Mare Sheppard: Why I Hate Women in Games Initiatives

One of the first talks I attended at GDC 2012 was Mare Sheppard’s “Why I Hate Women in Games Initiatives.” The title alone is obviously pretty eye catching and the talk itself hit some interesting points.  I will go ahead and say that I felt she didn’t offer much by way of solving the problems she discussed and so I ultimately left the talk feeling disgruntled rather than empowered to create change. But maybe that’s just me.  

Sheppard opened with an disclaimer–although the talk was focused on gender issues, it truly applied to any form of discrimination within the game industry–race, sexual orientation, etc. I think that’s something we can all agree with. Sexual discrimination within the industry is one of those problems I’m vaguely aware of, but have yet to encounter in the form of anything beyond mild annoyance. Here are a couple of slides Sheppard provided that made me start considering the gender issue more seriously:

Sheppard was speaking for the creation of a meritocracy within the game industry, ie an industry wherein individuals are promoted and valued solely by merit rather than by race, gender, etc.  An ideal, to be sure–unfortunately she never really talked about how she hoped to achieve such a state. She talked about how she made games–not games for women or games for men, but simply games. Creating games for specific groups of people might be ideal for some situations, but at the same time creating games solely for women help to emphasize the gender gap. This is something I strongly agree with. There is a purpose for games created for specific audiences (for example, educational games) but I’ve often felt that games like “women games” have this condescending edge towards them. As someone who was repeatedly forced through STEM activities (science, technology, engineering, and math) in hopes that I would eventually love and embrace all of the above, I feel that a specifically personalized attempt to get people interested in something is not the way to go. Creating games specifically for women sticks us in another box, an often terrifyingly pink box that discourages me, personally, at least from touching it (for example, Sheppard brought up Legos for girls in her talk–seriously, what was wrong with normal Legos?)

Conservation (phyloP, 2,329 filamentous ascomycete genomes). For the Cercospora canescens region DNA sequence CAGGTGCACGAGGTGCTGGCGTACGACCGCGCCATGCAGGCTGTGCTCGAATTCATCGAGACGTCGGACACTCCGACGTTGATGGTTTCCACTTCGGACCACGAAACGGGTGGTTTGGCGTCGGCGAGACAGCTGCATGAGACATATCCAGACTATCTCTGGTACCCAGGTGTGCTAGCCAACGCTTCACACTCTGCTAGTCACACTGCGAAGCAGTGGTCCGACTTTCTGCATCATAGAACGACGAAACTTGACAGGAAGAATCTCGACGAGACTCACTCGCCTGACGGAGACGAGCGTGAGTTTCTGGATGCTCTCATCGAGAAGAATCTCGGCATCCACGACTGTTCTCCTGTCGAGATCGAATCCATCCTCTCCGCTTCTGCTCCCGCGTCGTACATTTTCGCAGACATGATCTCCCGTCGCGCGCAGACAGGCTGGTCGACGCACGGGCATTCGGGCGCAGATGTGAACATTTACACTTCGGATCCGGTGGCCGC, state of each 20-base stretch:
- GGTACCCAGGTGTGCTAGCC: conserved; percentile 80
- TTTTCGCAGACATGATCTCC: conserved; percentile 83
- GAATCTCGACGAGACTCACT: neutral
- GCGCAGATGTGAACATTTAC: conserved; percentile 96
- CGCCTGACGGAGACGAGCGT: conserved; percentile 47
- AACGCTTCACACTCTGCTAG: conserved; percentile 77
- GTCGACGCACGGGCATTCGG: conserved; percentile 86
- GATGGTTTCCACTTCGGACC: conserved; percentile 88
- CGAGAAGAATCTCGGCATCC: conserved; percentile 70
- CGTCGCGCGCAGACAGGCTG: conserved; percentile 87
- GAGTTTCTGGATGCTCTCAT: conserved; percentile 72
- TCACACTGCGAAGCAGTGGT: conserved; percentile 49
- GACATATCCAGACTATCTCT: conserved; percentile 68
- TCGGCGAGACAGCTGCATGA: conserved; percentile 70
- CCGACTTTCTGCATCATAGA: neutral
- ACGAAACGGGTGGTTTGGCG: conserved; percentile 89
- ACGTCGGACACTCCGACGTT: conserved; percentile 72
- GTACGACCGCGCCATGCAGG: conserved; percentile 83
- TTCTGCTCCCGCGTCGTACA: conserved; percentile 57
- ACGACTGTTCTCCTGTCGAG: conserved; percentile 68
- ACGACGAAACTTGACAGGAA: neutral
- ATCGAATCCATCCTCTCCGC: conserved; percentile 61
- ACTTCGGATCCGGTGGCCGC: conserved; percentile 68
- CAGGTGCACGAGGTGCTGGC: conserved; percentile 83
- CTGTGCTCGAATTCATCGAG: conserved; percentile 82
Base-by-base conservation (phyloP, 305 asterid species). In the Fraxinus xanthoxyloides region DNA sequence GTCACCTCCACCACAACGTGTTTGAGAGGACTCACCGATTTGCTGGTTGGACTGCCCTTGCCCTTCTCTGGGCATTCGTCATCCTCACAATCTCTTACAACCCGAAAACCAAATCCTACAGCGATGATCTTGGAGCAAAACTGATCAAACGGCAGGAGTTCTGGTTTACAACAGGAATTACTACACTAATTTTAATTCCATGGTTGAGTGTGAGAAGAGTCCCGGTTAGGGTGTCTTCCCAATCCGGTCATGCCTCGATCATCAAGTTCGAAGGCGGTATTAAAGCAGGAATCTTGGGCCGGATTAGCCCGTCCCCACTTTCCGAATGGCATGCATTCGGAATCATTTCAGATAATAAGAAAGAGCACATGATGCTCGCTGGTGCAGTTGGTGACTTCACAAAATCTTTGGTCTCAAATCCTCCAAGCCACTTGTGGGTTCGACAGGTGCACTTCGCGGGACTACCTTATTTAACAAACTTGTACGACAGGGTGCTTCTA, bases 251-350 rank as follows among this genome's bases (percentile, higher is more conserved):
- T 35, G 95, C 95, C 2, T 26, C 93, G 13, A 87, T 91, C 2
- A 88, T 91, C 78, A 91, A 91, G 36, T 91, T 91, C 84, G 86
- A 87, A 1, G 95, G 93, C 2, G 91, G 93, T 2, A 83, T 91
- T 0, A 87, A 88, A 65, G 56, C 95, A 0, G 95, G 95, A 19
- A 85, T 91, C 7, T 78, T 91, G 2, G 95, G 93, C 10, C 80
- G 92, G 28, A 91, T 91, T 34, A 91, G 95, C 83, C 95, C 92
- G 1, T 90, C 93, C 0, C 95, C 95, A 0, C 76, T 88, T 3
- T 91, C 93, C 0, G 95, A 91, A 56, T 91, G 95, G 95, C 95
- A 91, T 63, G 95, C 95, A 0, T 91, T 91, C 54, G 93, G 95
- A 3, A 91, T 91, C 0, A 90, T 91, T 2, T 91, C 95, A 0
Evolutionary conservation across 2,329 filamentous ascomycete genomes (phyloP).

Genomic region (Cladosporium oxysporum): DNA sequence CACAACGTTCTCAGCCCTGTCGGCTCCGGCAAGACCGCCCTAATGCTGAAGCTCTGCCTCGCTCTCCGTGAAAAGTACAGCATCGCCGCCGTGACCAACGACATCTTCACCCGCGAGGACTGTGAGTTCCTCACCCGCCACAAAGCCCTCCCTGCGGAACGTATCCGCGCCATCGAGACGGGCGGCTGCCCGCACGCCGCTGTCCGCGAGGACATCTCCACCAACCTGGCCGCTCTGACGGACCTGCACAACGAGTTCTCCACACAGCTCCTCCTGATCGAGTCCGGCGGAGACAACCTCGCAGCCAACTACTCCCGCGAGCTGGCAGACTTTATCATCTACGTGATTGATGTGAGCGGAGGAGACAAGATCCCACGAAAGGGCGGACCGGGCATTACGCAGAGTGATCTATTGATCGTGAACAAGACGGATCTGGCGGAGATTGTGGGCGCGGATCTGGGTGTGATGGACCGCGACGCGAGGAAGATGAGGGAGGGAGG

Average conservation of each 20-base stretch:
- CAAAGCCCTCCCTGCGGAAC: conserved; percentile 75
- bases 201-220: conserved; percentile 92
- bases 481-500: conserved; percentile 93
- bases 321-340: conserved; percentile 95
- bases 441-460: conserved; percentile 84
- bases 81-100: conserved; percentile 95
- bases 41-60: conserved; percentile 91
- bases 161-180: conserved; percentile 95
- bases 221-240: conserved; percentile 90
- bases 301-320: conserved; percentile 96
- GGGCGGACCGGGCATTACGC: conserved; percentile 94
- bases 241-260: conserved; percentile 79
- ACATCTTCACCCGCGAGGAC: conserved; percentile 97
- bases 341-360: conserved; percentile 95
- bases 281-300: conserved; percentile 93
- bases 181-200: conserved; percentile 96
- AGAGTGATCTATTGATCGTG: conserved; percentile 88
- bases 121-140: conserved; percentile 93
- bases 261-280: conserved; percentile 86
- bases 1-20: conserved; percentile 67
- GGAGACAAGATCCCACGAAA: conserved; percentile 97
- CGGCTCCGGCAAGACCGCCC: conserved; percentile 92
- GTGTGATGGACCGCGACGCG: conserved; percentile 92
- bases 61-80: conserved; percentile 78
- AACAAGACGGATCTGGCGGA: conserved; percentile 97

Women’s initiatives, Sheppard mentions, do have the ability to empower women. At the same time, they often lead the people in the initiative to adopt an “us versus them” sort of feeling. She mentioned how some initiatives she has personally attended created a feeling of mild hostility towards men, rather than simply a feeling of empowerment for the women participating. On the flip side, women initiatives can also lead to further derision from the “opposing” group. Her example being that if a game that was produced by such an initiative was given positive credit, it might be viewed as “a great game by women” rather than simply, “a great game.”

Although my main disappoint with this talk was that Sheppard gives very little by way of solution, solutions for this problem are hard to come by. Gender differences have been engrained in our culture and I believe that, to an extent, they exist for good reason. Stereotypes are important and often useful, otherwise they wouldn’t exist. I guess the main thing to remember is that they are stereotypes–broad, general guidelines regarding gender, ethnicity, etc rather than absolute truth.

Sheppard has a more in-depth article along the same lines of her GDC talk located here.

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